Of all the information conveyed by Northern Arizona University President John Haeger at Tuesday afternoon’s public forum, the preface of an audience member’s question best summarized the underlying message: “All of us in this room would agree you’ve been an exceptional leader for this institution.”
The hearty applause that followed at the well-attended High Country Conference Center event confirmed what Haeger had just presented during “The Year Ahead.” NAU is in sound financial condition and performing well academically, and has positioned itself to excel on both fronts.
Haeger stressed how closely business and classroom success are intertwined as NAU advances toward 2020 goals established by the Arizona Board of Regents. Pointing to the strategic guidelines set by the board, Haeger said, “The language in both areas is about promoting student success.”
Throughout the presentation, Haeger tied NAU’s accomplishments and outlook to the university’s core mission as an undergraduate residential institution, and said the model will work “only if we’re one of the best in the nation.”
Haeger also repeated NAU’s commitment to one-on-one contact between students and faculty as a distinctive characteristic that will only be enhanced, not diminished, by the rapid introduction of advanced educational technology. As an example, he touted the launch of Personalized Learning, a competency-based online program that upends long-held notions about credit hours and semesters while offering university access for a flat fee.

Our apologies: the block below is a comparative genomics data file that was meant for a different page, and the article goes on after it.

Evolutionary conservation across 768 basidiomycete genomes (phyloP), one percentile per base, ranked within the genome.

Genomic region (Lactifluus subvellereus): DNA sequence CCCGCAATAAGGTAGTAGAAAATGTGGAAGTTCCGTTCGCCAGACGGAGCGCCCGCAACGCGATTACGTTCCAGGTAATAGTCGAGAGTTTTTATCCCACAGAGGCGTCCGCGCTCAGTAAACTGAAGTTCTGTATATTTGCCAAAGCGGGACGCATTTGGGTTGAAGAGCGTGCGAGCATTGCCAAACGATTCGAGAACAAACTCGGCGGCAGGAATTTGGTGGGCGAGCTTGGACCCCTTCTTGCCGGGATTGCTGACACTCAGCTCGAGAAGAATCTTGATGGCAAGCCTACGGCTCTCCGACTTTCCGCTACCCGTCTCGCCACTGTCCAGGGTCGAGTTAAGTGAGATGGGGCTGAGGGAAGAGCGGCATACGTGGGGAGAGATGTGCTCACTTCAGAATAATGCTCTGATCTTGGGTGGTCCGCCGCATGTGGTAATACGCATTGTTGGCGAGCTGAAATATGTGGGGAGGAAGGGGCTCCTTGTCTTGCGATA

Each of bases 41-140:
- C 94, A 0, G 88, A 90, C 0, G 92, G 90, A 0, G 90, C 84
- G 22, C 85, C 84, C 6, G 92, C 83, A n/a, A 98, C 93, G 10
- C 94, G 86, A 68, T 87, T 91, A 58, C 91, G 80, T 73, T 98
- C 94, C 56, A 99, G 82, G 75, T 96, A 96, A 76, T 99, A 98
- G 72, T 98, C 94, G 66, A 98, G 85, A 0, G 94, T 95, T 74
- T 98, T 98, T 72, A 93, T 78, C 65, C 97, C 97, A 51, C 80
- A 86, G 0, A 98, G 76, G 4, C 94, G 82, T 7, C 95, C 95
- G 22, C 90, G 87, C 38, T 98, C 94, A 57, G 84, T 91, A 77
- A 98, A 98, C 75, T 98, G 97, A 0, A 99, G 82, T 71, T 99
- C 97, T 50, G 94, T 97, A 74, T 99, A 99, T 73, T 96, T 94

“Personalized Learning changes everything about delivering programs,” Haeger said, noting that faculty play a role as guides and mentors rather than delivering content. “That’s the NAU piece,” he said.
On another front, the expansion of University College demonstrates the university’s resolve to increase retention, which in turn benefits the balance sheet. “We’re trying to drive support and money to the freshman year,” Haeger said. At today’s enrollment levels, he noted, each 5 percent increase in retention equals an additional $6 million in annual tuition revenue.
Looking at developing trends in higher education, Haeger said that NAU must continue to challenge the “very expensive delivery system” of traditional course development and delivery, which is highly individualistic. “What’s going to happen to universities is that it’s now about teamwork,” he said.
Haeger closed the presentation by discussing the plan for leadership succession that was set in motion nearly a month ago by his announcement that he will leave the presidency no later than the conclusion of his contract in June 2015. At last week’s Regents meeting, guidelines for initiating the search for NAU’s next president were established.
“They’re going to start sooner rather than later, partly at my urging,” Haeger said. He added that the board sees this process as “its most important responsibility,” and that it is solely responsible for the interviews and final selection.
While the search committee, yet to be established, is scheduled to begin its work in January, Haeger offered a hint as to how the timing of succession might play out.
“I’ve told the board that as soon as you get a president, then I’m ready to leave.”